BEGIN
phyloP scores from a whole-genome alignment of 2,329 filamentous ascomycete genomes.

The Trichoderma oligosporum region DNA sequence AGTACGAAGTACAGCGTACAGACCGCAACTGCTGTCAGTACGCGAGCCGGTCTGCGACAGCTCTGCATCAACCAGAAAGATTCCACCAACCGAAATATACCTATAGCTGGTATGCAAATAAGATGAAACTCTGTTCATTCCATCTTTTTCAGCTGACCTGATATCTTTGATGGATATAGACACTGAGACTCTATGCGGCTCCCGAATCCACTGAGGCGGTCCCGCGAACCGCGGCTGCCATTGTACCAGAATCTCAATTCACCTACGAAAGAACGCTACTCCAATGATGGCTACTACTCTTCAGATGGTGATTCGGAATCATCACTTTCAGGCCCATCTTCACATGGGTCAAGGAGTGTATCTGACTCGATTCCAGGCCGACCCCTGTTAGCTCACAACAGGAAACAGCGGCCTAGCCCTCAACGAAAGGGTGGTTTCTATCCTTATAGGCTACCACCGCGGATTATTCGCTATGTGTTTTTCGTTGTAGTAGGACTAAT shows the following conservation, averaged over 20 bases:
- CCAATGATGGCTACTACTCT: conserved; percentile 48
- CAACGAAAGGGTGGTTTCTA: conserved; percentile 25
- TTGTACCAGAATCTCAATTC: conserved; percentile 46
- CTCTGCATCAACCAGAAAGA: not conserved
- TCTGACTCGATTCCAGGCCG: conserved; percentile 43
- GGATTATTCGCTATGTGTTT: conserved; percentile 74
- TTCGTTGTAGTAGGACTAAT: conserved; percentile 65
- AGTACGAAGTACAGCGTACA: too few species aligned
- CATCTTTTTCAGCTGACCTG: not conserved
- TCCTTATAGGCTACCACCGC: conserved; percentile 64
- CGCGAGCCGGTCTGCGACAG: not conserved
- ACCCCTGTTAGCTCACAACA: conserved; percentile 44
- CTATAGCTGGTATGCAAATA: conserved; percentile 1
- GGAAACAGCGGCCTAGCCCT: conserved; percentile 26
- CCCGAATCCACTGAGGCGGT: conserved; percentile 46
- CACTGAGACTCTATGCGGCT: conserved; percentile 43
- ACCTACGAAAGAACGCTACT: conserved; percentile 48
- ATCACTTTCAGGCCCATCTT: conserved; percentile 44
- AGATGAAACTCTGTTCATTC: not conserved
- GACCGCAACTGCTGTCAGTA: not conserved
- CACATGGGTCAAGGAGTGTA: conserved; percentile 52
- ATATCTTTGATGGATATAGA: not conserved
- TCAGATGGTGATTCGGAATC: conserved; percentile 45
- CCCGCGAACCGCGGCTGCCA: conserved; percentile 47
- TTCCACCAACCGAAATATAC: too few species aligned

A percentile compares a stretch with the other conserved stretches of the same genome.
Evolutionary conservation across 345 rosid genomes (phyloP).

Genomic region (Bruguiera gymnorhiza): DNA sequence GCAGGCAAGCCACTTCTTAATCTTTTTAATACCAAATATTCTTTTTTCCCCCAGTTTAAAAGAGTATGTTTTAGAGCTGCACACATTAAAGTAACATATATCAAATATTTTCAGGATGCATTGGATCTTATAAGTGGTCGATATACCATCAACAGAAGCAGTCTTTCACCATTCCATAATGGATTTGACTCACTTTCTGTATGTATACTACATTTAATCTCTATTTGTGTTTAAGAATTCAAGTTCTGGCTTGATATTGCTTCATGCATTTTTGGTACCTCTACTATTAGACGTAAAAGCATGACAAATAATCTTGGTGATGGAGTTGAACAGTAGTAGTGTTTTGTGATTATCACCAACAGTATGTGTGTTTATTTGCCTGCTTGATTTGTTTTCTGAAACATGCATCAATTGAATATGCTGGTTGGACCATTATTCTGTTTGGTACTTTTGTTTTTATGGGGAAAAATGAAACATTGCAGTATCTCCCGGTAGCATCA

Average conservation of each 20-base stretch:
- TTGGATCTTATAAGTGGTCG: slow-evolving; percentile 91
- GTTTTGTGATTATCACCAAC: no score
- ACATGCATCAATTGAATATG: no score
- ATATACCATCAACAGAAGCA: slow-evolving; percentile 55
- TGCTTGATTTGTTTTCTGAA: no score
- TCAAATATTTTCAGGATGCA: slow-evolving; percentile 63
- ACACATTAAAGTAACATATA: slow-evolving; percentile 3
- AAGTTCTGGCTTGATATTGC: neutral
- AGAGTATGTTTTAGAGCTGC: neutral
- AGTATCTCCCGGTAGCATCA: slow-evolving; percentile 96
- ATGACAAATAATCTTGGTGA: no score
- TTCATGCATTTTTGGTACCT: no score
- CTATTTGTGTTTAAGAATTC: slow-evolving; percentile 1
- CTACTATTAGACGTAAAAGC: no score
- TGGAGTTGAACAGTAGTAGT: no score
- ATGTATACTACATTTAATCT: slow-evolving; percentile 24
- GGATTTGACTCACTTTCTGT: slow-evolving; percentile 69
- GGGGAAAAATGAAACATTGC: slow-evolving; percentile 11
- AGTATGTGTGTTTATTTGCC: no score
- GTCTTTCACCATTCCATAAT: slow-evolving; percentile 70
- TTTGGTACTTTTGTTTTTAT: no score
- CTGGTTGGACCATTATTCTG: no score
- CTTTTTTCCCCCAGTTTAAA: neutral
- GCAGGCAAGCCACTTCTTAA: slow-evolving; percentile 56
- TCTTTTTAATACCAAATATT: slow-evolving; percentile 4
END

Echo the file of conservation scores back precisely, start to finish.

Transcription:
phyloP scores from a whole-genome alignment of 2,329 filamentous ascomycete genomes.

The Trichoderma oligosporum region DNA sequence AGTACGAAGTACAGCGTACAGACCGCAACTGCTGTCAGTACGCGAGCCGGTCTGCGACAGCTCTGCATCAACCAGAAAGATTCCACCAACCGAAATATACCTATAGCTGGTATGCAAATAAGATGAAACTCTGTTCATTCCATCTTTTTCAGCTGACCTGATATCTTTGATGGATATAGACACTGAGACTCTATGCGGCTCCCGAATCCACTGAGGCGGTCCCGCGAACCGCGGCTGCCATTGTACCAGAATCTCAATTCACCTACGAAAGAACGCTACTCCAATGATGGCTACTACTCTTCAGATGGTGATTCGGAATCATCACTTTCAGGCCCATCTTCACATGGGTCAAGGAGTGTATCTGACTCGATTCCAGGCCGACCCCTGTTAGCTCACAACAGGAAACAGCGGCCTAGCCCTCAACGAAAGGGTGGTTTCTATCCTTATAGGCTACCACCGCGGATTATTCGCTATGTGTTTTTCGTTGTAGTAGGACTAAT shows the following conservation, averaged over 20 bases:
- CCAATGATGGCTACTACTCT: conserved; percentile 48
- CAACGAAAGGGTGGTTTCTA: conserved; percentile 25
- TTGTACCAGAATCTCAATTC: conserved; percentile 46
- CTCTGCATCAACCAGAAAGA: not conserved
- TCTGACTCGATTCCAGGCCG: conserved; percentile 43
- GGATTATTCGCTATGTGTTT: conserved; percentile 74
- TTCGTTGTAGTAGGACTAAT: conserved; percentile 65
- AGTACGAAGTACAGCGTACA: too few species aligned
- CATCTTTTTCAGCTGACCTG: not conserved
- TCCTTATAGGCTACCACCGC: conserved; percentile 64
- CGCGAGCCGGTCTGCGACAG: not conserved
- ACCCCTGTTAGCTCACAACA: conserved; percentile 44
- CTATAGCTGGTATGCAAATA: conserved; percentile 1
- GGAAACAGCGGCCTAGCCCT: conserved; percentile 26
- CCCGAATCCACTGAGGCGGT: conserved; percentile 46
- CACTGAGACTCTATGCGGCT: conserved; percentile 43
- ACCTACGAAAGAACGCTACT: conserved; percentile 48
- ATCACTTTCAGGCCCATCTT: conserved; percentile 44
- AGATGAAACTCTGTTCATTC: not conserved
- GACCGCAACTGCTGTCAGTA: not conserved
- CACATGGGTCAAGGAGTGTA: conserved; percentile 52
- ATATCTTTGATGGATATAGA: not conserved
- TCAGATGGTGATTCGGAATC: conserved; percentile 45
- CCCGCGAACCGCGGCTGCCA: conserved; percentile 47
- TTCCACCAACCGAAATATAC: too few species aligned

A percentile compares a stretch with the other conserved stretches of the same genome.
Evolutionary conservation across 345 rosid genomes (phyloP).

Genomic region (Bruguiera gymnorhiza): DNA sequence GCAGGCAAGCCACTTCTTAATCTTTTTAATACCAAATATTCTTTTTTCCCCCAGTTTAAAAGAGTATGTTTTAGAGCTGCACACATTAAAGTAACATATATCAAATATTTTCAGGATGCATTGGATCTTATAAGTGGTCGATATACCATCAACAGAAGCAGTCTTTCACCATTCCATAATGGATTTGACTCACTTTCTGTATGTATACTACATTTAATCTCTATTTGTGTTTAAGAATTCAAGTTCTGGCTTGATATTGCTTCATGCATTTTTGGTACCTCTACTATTAGACGTAAAAGCATGACAAATAATCTTGGTGATGGAGTTGAACAGTAGTAGTGTTTTGTGATTATCACCAACAGTATGTGTGTTTATTTGCCTGCTTGATTTGTTTTCTGAAACATGCATCAATTGAATATGCTGGTTGGACCATTATTCTGTTTGGTACTTTTGTTTTTATGGGGAAAAATGAAACATTGCAGTATCTCCCGGTAGCATCA

Average conservation of each 20-base stretch:
- TTGGATCTTATAAGTGGTCG: slow-evolving; percentile 91
- GTTTTGTGATTATCACCAAC: no score
- ACATGCATCAATTGAATATG: no score
- ATATACCATCAACAGAAGCA: slow-evolving; percentile 55
- TGCTTGATTTGTTTTCTGAA: no score
- TCAAATATTTTCAGGATGCA: slow-evolving; percentile 63
- ACACATTAAAGTAACATATA: slow-evolving; percentile 3
- AAGTTCTGGCTTGATATTGC: neutral
- AGAGTATGTTTTAGAGCTGC: neutral
- AGTATCTCCCGGTAGCATCA: slow-evolving; percentile 96
- ATGACAAATAATCTTGGTGA: no score
- TTCATGCATTTTTGGTACCT: no score
- CTATTTGTGTTTAAGAATTC: slow-evolving; percentile 1
- CTACTATTAGACGTAAAAGC: no score
- TGGAGTTGAACAGTAGTAGT: no score
- ATGTATACTACATTTAATCT: slow-evolving; percentile 24
- GGATTTGACTCACTTTCTGT: slow-evolving; percentile 69
- GGGGAAAAATGAAACATTGC: slow-evolving; percentile 11
- AGTATGTGTGTTTATTTGCC: no score
- GTCTTTCACCATTCCATAAT: slow-evolving; percentile 70
- TTTGGTACTTTTGTTTTTAT: no score
- CTGGTTGGACCATTATTCTG: no score
- CTTTTTTCCCCCAGTTTAAA: neutral
- GCAGGCAAGCCACTTCTTAA: slow-evolving; percentile 56
- TCTTTTTAATACCAAATATT: slow-evolving; percentile 4